Tonight the Tesla website was updated to allow those who’ve ordered a vehicle to complete the necessary details for delivery. With this completed, a final invoice will be generated and a delivery manager will call to arrange the all important delivery/pickup date of the Model 3.
Logging in now reveals additional entry boxes for delivery location, Trade-in, Registration and Payment.
This section is really straight forward, just your address which is verified to be a real address. Take note, that given Australia is a large country, entering your address here does not mean Tesla is delivering the car to your door, rather that it provides them the location details of where you are.
As someone who lives in Wodonga (around 350km from Melbourne), I expect to have to travel to Melbourne to collect the car from the Tesla Richmond Store.
Friend of techAU, Long Zheng reported that after entering his address, a ‘pickup location’ was shown as the Melbourne store. Personally I didn’t see this, only references to delivery, however I still expect the delivery manager will as me to go to Melbourne to pickup the car.
I had planned to trade my existing car into Tesla. Given how most trade-in offers go, I expected the price to be below what I could get privately for the vehicle, but the first question was, did Tesla even want the car?
I have a 2005 Mitsubishi Lancer that has low km, just 140,000 after more than 13yrs. The problem is the clear coat has recently broken up. This didn’t exactly match with Tesla’s brief on the website that the car had no major cosmetic or mechanical issues. I decided that rather than try and have it rejected and have that potentially blow out delivery times, I backed out of the trade-in and will no sell privately.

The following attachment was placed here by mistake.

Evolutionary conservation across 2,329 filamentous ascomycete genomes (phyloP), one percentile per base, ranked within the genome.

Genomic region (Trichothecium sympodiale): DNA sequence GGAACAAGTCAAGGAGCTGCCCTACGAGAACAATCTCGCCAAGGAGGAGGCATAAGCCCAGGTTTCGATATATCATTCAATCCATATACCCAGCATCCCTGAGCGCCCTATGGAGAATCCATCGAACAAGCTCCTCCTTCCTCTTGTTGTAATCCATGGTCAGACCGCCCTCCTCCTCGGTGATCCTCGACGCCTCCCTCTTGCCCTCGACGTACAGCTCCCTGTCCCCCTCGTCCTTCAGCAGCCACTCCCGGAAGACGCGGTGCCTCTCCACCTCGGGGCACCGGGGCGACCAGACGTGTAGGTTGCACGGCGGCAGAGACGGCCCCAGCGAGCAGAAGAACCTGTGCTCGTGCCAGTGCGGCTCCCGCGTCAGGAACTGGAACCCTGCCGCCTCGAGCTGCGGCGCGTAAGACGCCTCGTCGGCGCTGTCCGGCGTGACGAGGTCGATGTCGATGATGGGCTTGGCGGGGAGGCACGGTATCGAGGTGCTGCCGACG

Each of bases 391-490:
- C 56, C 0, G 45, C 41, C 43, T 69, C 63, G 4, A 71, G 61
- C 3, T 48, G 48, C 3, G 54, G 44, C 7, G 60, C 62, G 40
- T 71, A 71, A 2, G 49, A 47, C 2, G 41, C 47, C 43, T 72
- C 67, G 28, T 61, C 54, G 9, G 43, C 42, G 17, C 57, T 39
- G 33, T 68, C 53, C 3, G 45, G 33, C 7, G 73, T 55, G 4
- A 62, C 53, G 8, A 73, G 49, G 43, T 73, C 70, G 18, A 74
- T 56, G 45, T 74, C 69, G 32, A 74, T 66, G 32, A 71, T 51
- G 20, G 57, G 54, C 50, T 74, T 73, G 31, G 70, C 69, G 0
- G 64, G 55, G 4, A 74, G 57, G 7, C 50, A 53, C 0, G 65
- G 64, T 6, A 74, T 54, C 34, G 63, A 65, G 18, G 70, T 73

If you do trade to Tesla, you’re asked to upload photos 2 exterior photos from specific anlges and 1 internal photo, also from a very specific angle.
One of the big questions of the Model 3 delivery was around registration plates. Last week I confirmed we’d all be getting slimline plates front and back, but what about those who have custom plates.
The configuration actually allows for the default ‘Premium (White on black)’ or used Custom Plates, or New Custom Plates. While I’d love custom plates, that’s a fairly unnecessary cost and one that again may cause delays due to VicRoads etc.
After sharing this online I discovered that the custom plate option seems to be available in Victorian and Queensland only. As for other states, you’ll be getting standard plates,
The standard plates for each state are:
- NSW – standard premium plates – black on white
- ACT – as it is self registration you decide what plates you want
- VIC – standard premium – white on black (slimline)
- QLD – standard plates – maroon on white
- SA – basic plates – black on white (large)
- WA – basic plates – blue on white (large)
- TAS – basic plates – Blue on white (large)
- NT – self registration so you will be able to decide what plates you want
Finally we have to pay for this car. There were 3 options, Cash, Credit and Loan through Tesla. Personally I’m paying cash (ultimately EFT), so that was an easy choice, for those using credit, there’s certainly going to be more questions to complete.
Overall the experience was quick, straight forward and the hardest part was taking a photo of your ID (still very easy).
This is one big, important step closer to the arrival of Model 3’s in Australia and I’m quite enjoying the new, modern way of buying a car online.
The final confirmation page details the final steps, including organising insurance. It also references links to their Learn section which provides videos for customers to get familiar with the car before they receive it.
Interestingly Autopilot is featured there, no doubt an effort to address what was highlighted during the recent earnings call – the single biggest reason for service calls to Tesla is a lack of understand of how to use Autopilot.
Interestingly the Owner’s manual for Australia, linked from the last tile, still shows imagery from LHD vehicles.